If you feel that a few hours without power would be a problem (such as if you need special medical equipment, then it might be necessary. But it would be rare issue, and we've never found it necessary. I do remember one instance where an area of the village was without power overnight, and everyone who had a problem just went to stay at a friend's place.
Hi TheShadow,
As usual, The Shadow Knows! Thanks Again!

The power outage lasted just 8 hrs., apparently a tree fell taking out almost a sq. mile. I assume that they had sent some of the repair crews down to the coast to help out with the hurricane.

Have a Great Week,
Bob
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Old 09-24-2018, 08:18 AM
 
Location: East TN
9,994 posts, read 8,164,952 times
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We had an outage at our home in Northern CA when an unusual December snow storm took out a bunch of trees and lines. We went without power for 3 days in below freezing temps! We couldn't leave because we had to make sure our pipes didn't freeze. After that, I think we can handle a few hours without power.

When we first moved to TV five years ago, they were having issues with overloading the circuit when temps went super high or super low (most homes here are heated by heat pump (electric), but the power company upgraded the substation and we're doing fine now.
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Old 10-22-2018, 05:12 PM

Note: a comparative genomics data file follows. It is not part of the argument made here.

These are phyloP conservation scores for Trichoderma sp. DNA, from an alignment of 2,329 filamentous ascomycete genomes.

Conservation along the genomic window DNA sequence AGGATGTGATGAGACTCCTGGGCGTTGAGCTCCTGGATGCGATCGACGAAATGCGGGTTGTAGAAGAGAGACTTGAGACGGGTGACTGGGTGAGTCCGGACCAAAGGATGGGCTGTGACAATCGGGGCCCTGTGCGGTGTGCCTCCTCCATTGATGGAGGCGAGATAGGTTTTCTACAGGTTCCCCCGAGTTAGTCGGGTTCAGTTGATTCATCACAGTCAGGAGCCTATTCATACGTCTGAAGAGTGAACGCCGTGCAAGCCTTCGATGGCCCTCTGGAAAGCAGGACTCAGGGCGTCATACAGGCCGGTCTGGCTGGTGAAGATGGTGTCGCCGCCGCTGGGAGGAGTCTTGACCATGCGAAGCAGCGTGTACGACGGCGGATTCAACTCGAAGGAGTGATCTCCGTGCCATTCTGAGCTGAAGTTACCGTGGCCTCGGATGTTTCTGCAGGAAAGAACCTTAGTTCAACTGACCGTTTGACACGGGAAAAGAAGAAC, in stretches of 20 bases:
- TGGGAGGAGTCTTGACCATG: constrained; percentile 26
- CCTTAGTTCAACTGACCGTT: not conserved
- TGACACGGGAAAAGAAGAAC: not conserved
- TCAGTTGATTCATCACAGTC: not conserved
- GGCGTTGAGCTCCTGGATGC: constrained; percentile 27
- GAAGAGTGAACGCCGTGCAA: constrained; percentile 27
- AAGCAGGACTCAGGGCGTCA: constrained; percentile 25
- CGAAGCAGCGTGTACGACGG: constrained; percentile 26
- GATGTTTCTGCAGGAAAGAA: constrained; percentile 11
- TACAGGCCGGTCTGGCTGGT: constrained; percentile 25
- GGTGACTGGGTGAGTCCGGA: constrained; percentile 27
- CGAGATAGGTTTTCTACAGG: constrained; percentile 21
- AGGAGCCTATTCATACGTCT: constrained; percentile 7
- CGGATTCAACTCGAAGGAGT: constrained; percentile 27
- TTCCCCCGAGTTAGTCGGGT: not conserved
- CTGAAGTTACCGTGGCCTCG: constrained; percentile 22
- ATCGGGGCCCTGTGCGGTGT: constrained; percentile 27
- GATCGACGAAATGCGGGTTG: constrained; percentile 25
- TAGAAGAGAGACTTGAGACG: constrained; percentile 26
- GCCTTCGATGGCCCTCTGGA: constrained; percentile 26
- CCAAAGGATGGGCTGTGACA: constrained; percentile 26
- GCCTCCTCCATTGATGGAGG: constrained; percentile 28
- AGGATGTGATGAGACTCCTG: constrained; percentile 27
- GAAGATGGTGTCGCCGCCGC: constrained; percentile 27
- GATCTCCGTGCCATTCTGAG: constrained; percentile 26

1,313 posts, read 1,565,294 times
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Default Our Trip to Tellico Village and Maryville, TN

A huge “thank you” to everyone who has patiently answered my questions. While I was at Tellico Village I shouted a big “hello” to each of you and waved in the hopes you would feel the aura.

I wish I could give happier news, but it was a difficult trip. From the endless rain, to my husband falling down a flight of stairs and landing on his head, to the dog having seizures, to the two flat tires on the front passenger side of the car. By the end of the trip we were worried about what would happen next and just wanted to get home in one piece.

Originally our intent was to take whatever time we needed to thoroughly investigate Tellico Village, Vonore, Loudon , Maryville, Knoxville, and Farragut.

We began our drive to TN in the rain:

Day 2: In Mississippi we had our first flat tire. AAA came to our rescue and changed the tire in the ceaseless rain. We went shopping for a new tire. $175 later with a new tire on our car we were on our way and very behind schedule. We finally arrived in Maryville that night. It was raining there too. The stairs to the rental were slick and my husband fell down the flight of stairs landing on his head in the mud. The emergency room cleaned his wounds, predicted he would live, and sent us on our way.

Day 3: The next day we met with a volunteer at Tellico Village. We had incorrectly thought that the tour would be private so that we could see what we were most interested in; but, another couple joined us. I suspect that is why the tour was very generic with most of the information provided being a replica of what you all have already told me. We saw the lake, the golf course, the tennis courts and pickleball courts, the non denominational church, the Food Lion, and the outside of a few homes. I asked to see the inside of the Chota Recreation Center and the Wellness Center.